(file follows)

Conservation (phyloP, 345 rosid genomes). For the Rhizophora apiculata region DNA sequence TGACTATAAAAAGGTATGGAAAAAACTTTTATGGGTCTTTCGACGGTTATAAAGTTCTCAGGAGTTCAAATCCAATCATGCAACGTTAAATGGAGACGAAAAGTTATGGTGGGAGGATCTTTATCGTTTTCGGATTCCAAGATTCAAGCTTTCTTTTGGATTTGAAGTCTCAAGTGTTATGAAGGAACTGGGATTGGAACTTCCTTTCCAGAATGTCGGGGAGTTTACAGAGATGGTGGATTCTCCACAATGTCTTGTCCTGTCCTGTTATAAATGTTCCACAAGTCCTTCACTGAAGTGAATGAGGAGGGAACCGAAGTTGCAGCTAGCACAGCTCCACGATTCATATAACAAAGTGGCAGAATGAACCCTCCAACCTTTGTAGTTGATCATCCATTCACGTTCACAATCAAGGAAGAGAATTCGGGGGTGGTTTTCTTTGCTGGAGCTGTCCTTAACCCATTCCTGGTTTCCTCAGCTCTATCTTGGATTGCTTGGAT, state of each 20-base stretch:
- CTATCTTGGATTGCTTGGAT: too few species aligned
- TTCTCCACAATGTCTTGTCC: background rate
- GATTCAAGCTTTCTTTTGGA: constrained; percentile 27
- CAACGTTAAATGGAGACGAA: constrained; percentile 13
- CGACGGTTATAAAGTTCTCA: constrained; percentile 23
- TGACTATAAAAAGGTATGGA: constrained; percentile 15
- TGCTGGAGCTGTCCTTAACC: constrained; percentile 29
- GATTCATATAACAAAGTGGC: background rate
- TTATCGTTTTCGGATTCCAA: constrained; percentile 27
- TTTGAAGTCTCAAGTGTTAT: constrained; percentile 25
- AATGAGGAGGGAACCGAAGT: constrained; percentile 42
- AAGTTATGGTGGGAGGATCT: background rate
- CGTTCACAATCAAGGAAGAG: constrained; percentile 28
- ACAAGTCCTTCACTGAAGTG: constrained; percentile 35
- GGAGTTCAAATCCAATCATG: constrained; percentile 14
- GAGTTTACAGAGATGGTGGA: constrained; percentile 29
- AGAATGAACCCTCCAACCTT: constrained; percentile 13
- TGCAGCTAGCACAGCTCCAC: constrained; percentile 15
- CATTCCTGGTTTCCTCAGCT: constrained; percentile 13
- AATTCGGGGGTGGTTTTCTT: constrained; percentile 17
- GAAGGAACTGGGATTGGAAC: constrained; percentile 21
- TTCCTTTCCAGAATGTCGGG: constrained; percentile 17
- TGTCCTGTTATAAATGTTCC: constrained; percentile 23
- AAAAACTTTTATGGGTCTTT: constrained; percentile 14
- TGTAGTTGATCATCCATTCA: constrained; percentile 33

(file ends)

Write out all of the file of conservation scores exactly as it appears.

Conservation (phyloP, 345 rosid genomes). For the Rhizophora apiculata region DNA sequence TGACTATAAAAAGGTATGGAAAAAACTTTTATGGGTCTTTCGACGGTTATAAAGTTCTCAGGAGTTCAAATCCAATCATGCAACGTTAAATGGAGACGAAAAGTTATGGTGGGAGGATCTTTATCGTTTTCGGATTCCAAGATTCAAGCTTTCTTTTGGATTTGAAGTCTCAAGTGTTATGAAGGAACTGGGATTGGAACTTCCTTTCCAGAATGTCGGGGAGTTTACAGAGATGGTGGATTCTCCACAATGTCTTGTCCTGTCCTGTTATAAATGTTCCACAAGTCCTTCACTGAAGTGAATGAGGAGGGAACCGAAGTTGCAGCTAGCACAGCTCCACGATTCATATAACAAAGTGGCAGAATGAACCCTCCAACCTTTGTAGTTGATCATCCATTCACGTTCACAATCAAGGAAGAGAATTCGGGGGTGGTTTTCTTTGCTGGAGCTGTCCTTAACCCATTCCTGGTTTCCTCAGCTCTATCTTGGATTGCTTGGAT, state of each 20-base stretch:
- CTATCTTGGATTGCTTGGAT: too few species aligned
- TTCTCCACAATGTCTTGTCC: background rate
- GATTCAAGCTTTCTTTTGGA: constrained; percentile 27
- CAACGTTAAATGGAGACGAA: constrained; percentile 13
- CGACGGTTATAAAGTTCTCA: constrained; percentile 23
- TGACTATAAAAAGGTATGGA: constrained; percentile 15
- TGCTGGAGCTGTCCTTAACC: constrained; percentile 29
- GATTCATATAACAAAGTGGC: background rate
- TTATCGTTTTCGGATTCCAA: constrained; percentile 27
- TTTGAAGTCTCAAGTGTTAT: constrained; percentile 25
- AATGAGGAGGGAACCGAAGT: constrained; percentile 42
- AAGTTATGGTGGGAGGATCT: background rate
- CGTTCACAATCAAGGAAGAG: constrained; percentile 28
- ACAAGTCCTTCACTGAAGTG: constrained; percentile 35
- GGAGTTCAAATCCAATCATG: constrained; percentile 14
- GAGTTTACAGAGATGGTGGA: constrained; percentile 29
- AGAATGAACCCTCCAACCTT: constrained; percentile 13
- TGCAGCTAGCACAGCTCCAC: constrained; percentile 15
- CATTCCTGGTTTCCTCAGCT: constrained; percentile 13
- AATTCGGGGGTGGTTTTCTT: constrained; percentile 17
- GAAGGAACTGGGATTGGAAC: constrained; percentile 21
- TTCCTTTCCAGAATGTCGGG: constrained; percentile 17
- TGTCCTGTTATAAATGTTCC: constrained; percentile 23
- AAAAACTTTTATGGGTCTTT: constrained; percentile 14
- TGTAGTTGATCATCCATTCA: constrained; percentile 33